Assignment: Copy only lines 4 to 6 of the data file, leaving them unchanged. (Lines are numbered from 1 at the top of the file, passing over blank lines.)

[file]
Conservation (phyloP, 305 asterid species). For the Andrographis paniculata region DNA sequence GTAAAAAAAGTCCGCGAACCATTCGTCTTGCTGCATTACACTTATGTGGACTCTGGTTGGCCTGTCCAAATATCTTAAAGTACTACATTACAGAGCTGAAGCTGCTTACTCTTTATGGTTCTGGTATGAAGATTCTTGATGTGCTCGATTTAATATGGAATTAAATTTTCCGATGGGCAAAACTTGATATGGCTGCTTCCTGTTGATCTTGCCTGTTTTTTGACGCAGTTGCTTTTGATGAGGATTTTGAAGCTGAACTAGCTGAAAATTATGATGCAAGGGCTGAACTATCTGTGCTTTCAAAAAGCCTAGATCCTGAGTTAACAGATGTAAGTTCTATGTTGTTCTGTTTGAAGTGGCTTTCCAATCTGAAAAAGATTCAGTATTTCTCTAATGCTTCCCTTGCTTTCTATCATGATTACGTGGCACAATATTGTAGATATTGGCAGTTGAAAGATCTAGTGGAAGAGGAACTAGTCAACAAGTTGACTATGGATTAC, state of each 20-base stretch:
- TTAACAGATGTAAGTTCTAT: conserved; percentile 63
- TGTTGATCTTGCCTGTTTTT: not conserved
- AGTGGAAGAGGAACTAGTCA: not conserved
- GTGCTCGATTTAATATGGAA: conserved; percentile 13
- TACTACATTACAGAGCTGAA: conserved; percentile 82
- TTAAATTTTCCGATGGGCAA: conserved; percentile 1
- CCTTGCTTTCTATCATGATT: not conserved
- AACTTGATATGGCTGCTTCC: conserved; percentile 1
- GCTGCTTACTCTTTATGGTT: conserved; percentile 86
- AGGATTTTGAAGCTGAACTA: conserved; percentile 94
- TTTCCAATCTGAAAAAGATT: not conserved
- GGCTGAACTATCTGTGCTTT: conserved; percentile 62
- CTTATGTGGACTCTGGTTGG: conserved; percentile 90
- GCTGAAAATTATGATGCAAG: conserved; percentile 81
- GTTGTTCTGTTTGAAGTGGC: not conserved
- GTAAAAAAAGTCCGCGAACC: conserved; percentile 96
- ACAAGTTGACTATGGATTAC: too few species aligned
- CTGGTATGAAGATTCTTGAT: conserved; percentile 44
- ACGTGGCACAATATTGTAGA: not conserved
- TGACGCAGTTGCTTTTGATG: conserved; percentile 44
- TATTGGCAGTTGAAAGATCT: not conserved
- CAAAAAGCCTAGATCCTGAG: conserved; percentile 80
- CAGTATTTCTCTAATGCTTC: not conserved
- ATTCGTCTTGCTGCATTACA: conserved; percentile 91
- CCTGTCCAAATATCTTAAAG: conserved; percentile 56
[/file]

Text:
- AGTGGAAGAGGAACTAGTCA: not conserved
- GTGCTCGATTTAATATGGAA: conserved; percentile 13
- TACTACATTACAGAGCTGAA: conserved; percentile 82